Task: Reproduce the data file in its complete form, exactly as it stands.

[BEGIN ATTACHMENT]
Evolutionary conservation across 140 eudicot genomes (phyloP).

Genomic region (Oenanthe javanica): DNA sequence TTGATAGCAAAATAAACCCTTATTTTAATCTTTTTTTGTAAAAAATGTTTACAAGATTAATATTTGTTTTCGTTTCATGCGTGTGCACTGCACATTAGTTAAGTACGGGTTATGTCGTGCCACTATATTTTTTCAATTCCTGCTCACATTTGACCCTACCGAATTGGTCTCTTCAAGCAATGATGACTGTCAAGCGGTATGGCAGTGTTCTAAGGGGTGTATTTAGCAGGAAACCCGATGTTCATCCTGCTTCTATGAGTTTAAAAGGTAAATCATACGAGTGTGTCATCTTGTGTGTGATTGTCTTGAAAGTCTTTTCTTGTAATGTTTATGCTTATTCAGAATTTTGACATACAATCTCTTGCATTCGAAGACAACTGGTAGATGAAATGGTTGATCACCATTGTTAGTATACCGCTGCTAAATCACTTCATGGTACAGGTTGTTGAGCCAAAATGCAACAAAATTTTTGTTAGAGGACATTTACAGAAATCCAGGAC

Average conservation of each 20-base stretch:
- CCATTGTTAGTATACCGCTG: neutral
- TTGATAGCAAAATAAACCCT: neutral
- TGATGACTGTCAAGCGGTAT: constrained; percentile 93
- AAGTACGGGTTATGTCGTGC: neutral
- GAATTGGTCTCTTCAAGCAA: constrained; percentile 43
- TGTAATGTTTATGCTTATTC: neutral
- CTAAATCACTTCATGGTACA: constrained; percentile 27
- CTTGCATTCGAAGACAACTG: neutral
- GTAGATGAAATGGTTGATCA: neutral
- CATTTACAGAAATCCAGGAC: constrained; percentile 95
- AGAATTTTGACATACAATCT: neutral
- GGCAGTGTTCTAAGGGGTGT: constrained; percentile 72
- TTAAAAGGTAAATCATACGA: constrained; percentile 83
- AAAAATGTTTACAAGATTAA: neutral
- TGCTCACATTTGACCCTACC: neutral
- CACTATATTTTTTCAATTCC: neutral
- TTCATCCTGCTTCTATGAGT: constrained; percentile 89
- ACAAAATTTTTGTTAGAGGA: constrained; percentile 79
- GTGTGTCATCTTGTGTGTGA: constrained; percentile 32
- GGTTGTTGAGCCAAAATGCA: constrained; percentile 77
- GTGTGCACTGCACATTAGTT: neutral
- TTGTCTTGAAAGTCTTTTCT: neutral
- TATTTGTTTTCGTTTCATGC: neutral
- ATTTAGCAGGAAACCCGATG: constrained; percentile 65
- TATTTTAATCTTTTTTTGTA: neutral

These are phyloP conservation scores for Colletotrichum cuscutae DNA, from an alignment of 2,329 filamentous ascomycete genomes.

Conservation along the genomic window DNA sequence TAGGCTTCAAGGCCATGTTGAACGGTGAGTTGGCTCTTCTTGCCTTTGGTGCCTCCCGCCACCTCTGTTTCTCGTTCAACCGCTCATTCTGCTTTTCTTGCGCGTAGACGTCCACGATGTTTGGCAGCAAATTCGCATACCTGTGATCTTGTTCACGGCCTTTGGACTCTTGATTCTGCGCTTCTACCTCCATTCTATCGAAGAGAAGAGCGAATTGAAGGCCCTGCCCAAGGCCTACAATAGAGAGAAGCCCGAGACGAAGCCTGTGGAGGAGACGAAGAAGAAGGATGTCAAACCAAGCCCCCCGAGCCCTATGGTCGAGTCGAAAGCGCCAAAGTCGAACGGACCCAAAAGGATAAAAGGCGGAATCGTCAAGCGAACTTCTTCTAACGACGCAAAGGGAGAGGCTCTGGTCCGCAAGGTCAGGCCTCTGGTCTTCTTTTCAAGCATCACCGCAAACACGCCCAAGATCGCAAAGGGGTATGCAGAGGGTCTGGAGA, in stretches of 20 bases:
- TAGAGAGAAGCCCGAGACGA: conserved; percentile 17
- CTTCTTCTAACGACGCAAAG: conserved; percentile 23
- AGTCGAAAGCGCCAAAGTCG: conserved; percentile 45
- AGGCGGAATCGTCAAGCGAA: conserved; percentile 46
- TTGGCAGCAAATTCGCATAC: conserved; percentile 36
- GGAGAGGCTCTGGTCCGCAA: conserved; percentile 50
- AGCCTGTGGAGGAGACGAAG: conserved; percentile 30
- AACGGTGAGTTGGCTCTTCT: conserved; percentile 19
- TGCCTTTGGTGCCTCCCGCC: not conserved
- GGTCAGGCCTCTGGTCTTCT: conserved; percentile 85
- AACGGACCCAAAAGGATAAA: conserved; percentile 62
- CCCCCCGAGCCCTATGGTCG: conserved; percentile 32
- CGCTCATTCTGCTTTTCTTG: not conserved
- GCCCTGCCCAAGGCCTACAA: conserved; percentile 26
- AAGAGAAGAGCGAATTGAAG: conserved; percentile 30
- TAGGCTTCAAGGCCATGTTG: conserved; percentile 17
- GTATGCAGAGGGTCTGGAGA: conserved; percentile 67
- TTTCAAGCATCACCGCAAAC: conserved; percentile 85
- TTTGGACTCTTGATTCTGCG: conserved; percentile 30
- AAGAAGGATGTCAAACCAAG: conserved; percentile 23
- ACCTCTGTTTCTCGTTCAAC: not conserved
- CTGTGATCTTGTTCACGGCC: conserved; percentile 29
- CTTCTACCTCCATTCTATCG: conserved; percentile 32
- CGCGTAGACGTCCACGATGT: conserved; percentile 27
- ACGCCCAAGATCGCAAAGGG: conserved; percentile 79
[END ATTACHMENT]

Evolutionary conservation across 140 eudicot genomes (phyloP).

Genomic region (Oenanthe javanica): DNA sequence TTGATAGCAAAATAAACCCTTATTTTAATCTTTTTTTGTAAAAAATGTTTACAAGATTAATATTTGTTTTCGTTTCATGCGTGTGCACTGCACATTAGTTAAGTACGGGTTATGTCGTGCCACTATATTTTTTCAATTCCTGCTCACATTTGACCCTACCGAATTGGTCTCTTCAAGCAATGATGACTGTCAAGCGGTATGGCAGTGTTCTAAGGGGTGTATTTAGCAGGAAACCCGATGTTCATCCTGCTTCTATGAGTTTAAAAGGTAAATCATACGAGTGTGTCATCTTGTGTGTGATTGTCTTGAAAGTCTTTTCTTGTAATGTTTATGCTTATTCAGAATTTTGACATACAATCTCTTGCATTCGAAGACAACTGGTAGATGAAATGGTTGATCACCATTGTTAGTATACCGCTGCTAAATCACTTCATGGTACAGGTTGTTGAGCCAAAATGCAACAAAATTTTTGTTAGAGGACATTTACAGAAATCCAGGAC

Average conservation of each 20-base stretch:
- CCATTGTTAGTATACCGCTG: neutral
- TTGATAGCAAAATAAACCCT: neutral
- TGATGACTGTCAAGCGGTAT: constrained; percentile 93
- AAGTACGGGTTATGTCGTGC: neutral
- GAATTGGTCTCTTCAAGCAA: constrained; percentile 43
- TGTAATGTTTATGCTTATTC: neutral
- CTAAATCACTTCATGGTACA: constrained; percentile 27
- CTTGCATTCGAAGACAACTG: neutral
- GTAGATGAAATGGTTGATCA: neutral
- CATTTACAGAAATCCAGGAC: constrained; percentile 95
- AGAATTTTGACATACAATCT: neutral
- GGCAGTGTTCTAAGGGGTGT: constrained; percentile 72
- TTAAAAGGTAAATCATACGA: constrained; percentile 83
- AAAAATGTTTACAAGATTAA: neutral
- TGCTCACATTTGACCCTACC: neutral
- CACTATATTTTTTCAATTCC: neutral
- TTCATCCTGCTTCTATGAGT: constrained; percentile 89
- ACAAAATTTTTGTTAGAGGA: constrained; percentile 79
- GTGTGTCATCTTGTGTGTGA: constrained; percentile 32
- GGTTGTTGAGCCAAAATGCA: constrained; percentile 77
- GTGTGCACTGCACATTAGTT: neutral
- TTGTCTTGAAAGTCTTTTCT: neutral
- TATTTGTTTTCGTTTCATGC: neutral
- ATTTAGCAGGAAACCCGATG: constrained; percentile 65
- TATTTTAATCTTTTTTTGTA: neutral

These are phyloP conservation scores for Colletotrichum cuscutae DNA, from an alignment of 2,329 filamentous ascomycete genomes.

Conservation along the genomic window DNA sequence TAGGCTTCAAGGCCATGTTGAACGGTGAGTTGGCTCTTCTTGCCTTTGGTGCCTCCCGCCACCTCTGTTTCTCGTTCAACCGCTCATTCTGCTTTTCTTGCGCGTAGACGTCCACGATGTTTGGCAGCAAATTCGCATACCTGTGATCTTGTTCACGGCCTTTGGACTCTTGATTCTGCGCTTCTACCTCCATTCTATCGAAGAGAAGAGCGAATTGAAGGCCCTGCCCAAGGCCTACAATAGAGAGAAGCCCGAGACGAAGCCTGTGGAGGAGACGAAGAAGAAGGATGTCAAACCAAGCCCCCCGAGCCCTATGGTCGAGTCGAAAGCGCCAAAGTCGAACGGACCCAAAAGGATAAAAGGCGGAATCGTCAAGCGAACTTCTTCTAACGACGCAAAGGGAGAGGCTCTGGTCCGCAAGGTCAGGCCTCTGGTCTTCTTTTCAAGCATCACCGCAAACACGCCCAAGATCGCAAAGGGGTATGCAGAGGGTCTGGAGA, in stretches of 20 bases:
- TAGAGAGAAGCCCGAGACGA: conserved; percentile 17
- CTTCTTCTAACGACGCAAAG: conserved; percentile 23
- AGTCGAAAGCGCCAAAGTCG: conserved; percentile 45
- AGGCGGAATCGTCAAGCGAA: conserved; percentile 46
- TTGGCAGCAAATTCGCATAC: conserved; percentile 36
- GGAGAGGCTCTGGTCCGCAA: conserved; percentile 50
- AGCCTGTGGAGGAGACGAAG: conserved; percentile 30
- AACGGTGAGTTGGCTCTTCT: conserved; percentile 19
- TGCCTTTGGTGCCTCCCGCC: not conserved
- GGTCAGGCCTCTGGTCTTCT: conserved; percentile 85
- AACGGACCCAAAAGGATAAA: conserved; percentile 62
- CCCCCCGAGCCCTATGGTCG: conserved; percentile 32
- CGCTCATTCTGCTTTTCTTG: not conserved
- GCCCTGCCCAAGGCCTACAA: conserved; percentile 26
- AAGAGAAGAGCGAATTGAAG: conserved; percentile 30
- TAGGCTTCAAGGCCATGTTG: conserved; percentile 17
- GTATGCAGAGGGTCTGGAGA: conserved; percentile 67
- TTTCAAGCATCACCGCAAAC: conserved; percentile 85
- TTTGGACTCTTGATTCTGCG: conserved; percentile 30
- AAGAAGGATGTCAAACCAAG: conserved; percentile 23
- ACCTCTGTTTCTCGTTCAAC: not conserved
- CTGTGATCTTGTTCACGGCC: conserved; percentile 29
- CTTCTACCTCCATTCTATCG: conserved; percentile 32
- CGCGTAGACGTCCACGATGT: conserved; percentile 27
- ACGCCCAAGATCGCAAAGGG: conserved; percentile 79